Pelit-magazine(Finnish) gave U6P score of 90/100. I’m translating some of the final bullet-points from the review for you, below. I won’t show any scans from the magazine as that is usually frowned upon. If you know Finnish, get the mag and check out the full one-spread review. And if you know some other magazine that has reviewed U6P, please write below – let me know.
Feels like a real Ultima.
Plot takes hold and takes you away.
Lots to do.
Realtime combat is tricky.
Camera plays tricks on you.
Pelit-magazine final words are: “Ambitious fan-project is a mind-opening experience”. They also gave the game Pelit Magazine Recommends-stamp of approval.
[box type=”note” size=”large”] If you know of any more U6P reviews, please let me know and I will add them to the list. Comments are also welcome.[/box]
Oftentimes people have hobbies that either offer a fun challenge they can’t get at work or help them learn new things. Some take on hobbies to learn and to grow resume – to find a work in the field of their hobby. In my article Stay motivatedone thing I suggested taking on a project together with others. It is what I did, and now I wish to tell you how it was for me – the benefits and the costs.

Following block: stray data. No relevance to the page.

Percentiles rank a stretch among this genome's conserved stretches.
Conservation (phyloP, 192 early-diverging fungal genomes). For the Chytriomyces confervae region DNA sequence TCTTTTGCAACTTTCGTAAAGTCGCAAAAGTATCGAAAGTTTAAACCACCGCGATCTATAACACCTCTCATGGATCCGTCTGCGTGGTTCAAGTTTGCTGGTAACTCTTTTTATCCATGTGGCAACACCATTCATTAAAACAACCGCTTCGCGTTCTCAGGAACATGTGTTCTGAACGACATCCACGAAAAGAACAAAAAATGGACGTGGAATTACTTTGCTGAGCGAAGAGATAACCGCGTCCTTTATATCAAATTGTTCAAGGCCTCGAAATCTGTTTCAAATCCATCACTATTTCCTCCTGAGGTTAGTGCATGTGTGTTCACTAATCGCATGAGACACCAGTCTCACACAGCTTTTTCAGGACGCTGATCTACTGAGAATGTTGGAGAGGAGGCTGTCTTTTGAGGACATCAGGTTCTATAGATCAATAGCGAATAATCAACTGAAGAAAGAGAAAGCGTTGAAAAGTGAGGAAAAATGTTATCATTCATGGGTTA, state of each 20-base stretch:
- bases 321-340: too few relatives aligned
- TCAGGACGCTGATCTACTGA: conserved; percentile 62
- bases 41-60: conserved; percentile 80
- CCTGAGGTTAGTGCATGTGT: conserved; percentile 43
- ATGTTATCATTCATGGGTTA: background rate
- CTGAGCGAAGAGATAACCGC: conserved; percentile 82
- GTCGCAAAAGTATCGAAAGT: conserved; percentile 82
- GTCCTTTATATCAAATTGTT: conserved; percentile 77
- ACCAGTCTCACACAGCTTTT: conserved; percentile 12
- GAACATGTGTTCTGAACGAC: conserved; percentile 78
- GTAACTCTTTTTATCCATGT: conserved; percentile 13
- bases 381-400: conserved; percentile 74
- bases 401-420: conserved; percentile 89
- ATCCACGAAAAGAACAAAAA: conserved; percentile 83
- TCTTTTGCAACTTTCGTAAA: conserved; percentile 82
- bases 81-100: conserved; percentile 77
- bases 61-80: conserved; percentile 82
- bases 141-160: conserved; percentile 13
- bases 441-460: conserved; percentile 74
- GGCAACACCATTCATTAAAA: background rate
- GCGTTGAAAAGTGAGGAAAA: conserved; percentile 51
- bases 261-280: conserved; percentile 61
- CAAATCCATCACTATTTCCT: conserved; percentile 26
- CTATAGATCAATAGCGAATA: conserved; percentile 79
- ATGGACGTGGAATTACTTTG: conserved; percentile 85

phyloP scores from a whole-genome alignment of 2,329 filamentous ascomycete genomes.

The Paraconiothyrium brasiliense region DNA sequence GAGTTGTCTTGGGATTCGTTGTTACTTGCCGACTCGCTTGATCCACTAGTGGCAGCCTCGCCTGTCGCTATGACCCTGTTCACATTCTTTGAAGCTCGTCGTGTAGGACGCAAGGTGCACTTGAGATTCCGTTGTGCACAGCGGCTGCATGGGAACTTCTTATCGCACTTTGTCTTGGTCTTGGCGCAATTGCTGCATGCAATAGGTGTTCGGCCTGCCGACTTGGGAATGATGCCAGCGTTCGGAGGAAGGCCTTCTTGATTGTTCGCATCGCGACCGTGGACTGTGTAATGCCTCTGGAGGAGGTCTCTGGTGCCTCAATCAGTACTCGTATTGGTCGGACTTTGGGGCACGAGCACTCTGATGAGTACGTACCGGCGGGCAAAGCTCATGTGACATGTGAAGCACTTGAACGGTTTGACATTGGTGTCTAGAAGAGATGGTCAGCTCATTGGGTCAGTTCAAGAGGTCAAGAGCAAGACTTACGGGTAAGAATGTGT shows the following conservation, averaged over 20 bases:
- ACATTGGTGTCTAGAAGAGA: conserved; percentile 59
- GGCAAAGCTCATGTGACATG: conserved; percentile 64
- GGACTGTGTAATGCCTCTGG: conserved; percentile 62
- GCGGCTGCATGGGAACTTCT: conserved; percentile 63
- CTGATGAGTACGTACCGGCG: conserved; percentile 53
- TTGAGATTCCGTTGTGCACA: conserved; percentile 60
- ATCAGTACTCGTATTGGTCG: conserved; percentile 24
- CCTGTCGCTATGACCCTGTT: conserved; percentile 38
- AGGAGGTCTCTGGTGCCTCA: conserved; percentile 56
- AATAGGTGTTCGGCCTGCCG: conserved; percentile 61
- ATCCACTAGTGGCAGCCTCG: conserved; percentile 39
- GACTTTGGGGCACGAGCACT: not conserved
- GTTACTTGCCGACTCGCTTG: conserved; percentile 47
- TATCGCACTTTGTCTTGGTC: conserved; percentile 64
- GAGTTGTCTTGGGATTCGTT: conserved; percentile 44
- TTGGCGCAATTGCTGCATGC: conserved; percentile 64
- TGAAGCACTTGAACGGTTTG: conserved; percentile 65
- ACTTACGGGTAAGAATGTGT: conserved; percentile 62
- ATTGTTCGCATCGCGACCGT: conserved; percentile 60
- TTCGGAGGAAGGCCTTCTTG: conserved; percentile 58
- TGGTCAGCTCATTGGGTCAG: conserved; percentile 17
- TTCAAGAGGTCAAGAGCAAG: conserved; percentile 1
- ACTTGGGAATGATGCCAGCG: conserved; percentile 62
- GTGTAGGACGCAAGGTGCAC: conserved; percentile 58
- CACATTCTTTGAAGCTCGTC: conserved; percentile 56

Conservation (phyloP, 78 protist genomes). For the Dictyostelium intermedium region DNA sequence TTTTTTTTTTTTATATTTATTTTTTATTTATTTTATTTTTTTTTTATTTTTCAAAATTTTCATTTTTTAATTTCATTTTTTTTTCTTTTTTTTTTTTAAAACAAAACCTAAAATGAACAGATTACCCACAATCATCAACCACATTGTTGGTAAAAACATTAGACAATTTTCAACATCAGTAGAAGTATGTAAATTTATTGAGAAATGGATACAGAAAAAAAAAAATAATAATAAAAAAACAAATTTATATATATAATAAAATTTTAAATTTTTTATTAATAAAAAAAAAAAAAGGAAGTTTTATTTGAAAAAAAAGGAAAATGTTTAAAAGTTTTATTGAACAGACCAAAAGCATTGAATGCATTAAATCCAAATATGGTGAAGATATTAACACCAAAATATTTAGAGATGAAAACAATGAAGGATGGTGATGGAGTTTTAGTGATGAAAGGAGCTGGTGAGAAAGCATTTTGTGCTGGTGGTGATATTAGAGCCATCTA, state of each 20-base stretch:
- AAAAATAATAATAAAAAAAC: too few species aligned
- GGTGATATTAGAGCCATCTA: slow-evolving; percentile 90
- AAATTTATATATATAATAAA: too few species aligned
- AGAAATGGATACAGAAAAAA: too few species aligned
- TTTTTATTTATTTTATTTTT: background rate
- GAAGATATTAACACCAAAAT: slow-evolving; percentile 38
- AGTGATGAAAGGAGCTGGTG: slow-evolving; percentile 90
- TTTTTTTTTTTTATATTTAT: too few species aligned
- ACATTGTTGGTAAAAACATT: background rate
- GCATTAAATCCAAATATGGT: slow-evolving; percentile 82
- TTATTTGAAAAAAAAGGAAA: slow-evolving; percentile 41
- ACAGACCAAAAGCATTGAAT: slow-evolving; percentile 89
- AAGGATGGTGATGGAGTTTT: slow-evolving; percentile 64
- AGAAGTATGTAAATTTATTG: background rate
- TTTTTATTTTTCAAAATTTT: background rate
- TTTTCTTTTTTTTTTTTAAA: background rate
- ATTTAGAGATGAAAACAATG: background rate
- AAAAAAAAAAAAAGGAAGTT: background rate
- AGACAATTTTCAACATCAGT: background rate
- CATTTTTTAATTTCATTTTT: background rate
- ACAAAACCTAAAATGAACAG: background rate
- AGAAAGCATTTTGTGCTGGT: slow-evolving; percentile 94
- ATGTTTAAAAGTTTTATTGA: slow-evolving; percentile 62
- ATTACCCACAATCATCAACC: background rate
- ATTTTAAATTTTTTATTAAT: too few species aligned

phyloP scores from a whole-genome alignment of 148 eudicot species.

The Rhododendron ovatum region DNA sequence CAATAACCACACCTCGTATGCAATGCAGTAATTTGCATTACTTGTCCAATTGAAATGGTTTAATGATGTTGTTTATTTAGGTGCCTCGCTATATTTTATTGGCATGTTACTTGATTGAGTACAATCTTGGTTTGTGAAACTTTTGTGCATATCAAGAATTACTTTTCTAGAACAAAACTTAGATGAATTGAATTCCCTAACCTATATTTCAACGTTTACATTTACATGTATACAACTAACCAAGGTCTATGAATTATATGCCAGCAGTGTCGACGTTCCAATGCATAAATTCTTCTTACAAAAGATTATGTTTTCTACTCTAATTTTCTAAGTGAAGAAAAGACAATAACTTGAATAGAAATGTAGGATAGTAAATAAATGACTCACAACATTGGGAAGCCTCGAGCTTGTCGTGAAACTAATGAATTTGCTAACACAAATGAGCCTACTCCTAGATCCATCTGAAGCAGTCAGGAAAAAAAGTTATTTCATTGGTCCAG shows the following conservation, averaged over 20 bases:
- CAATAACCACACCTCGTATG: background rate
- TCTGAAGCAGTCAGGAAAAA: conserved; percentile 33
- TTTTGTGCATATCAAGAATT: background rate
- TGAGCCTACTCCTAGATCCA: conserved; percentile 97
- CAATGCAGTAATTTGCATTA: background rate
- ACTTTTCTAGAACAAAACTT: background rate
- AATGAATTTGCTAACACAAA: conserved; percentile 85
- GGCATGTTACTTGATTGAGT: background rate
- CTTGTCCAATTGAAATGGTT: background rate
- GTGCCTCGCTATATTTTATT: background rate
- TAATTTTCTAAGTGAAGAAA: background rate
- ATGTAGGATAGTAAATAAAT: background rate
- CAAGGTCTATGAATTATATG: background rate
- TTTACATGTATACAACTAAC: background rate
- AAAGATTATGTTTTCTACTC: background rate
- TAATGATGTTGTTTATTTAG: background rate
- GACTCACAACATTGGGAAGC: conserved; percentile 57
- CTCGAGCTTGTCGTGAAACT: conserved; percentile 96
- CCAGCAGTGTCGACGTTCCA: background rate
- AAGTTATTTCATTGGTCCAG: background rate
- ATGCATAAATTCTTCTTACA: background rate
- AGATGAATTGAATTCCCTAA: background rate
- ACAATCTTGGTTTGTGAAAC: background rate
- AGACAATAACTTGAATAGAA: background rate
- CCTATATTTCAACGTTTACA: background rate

I joided Ultima 6 Project in December 2005. I’ve written more about the project and what I did here. The game was released in July 2010, after 9-10 years of production.
My motivation to join was to learn more about game production and low-poly work and because I like old Ultima games. And I did indeed learn by doing – within year or two it became easy, like a fun part-time job. Being in production meant working with others, meeting common goals, having deadlines and management reminding of things to be done – you know, all the stuff that makes team projects addictive, rewarding and at times stressful.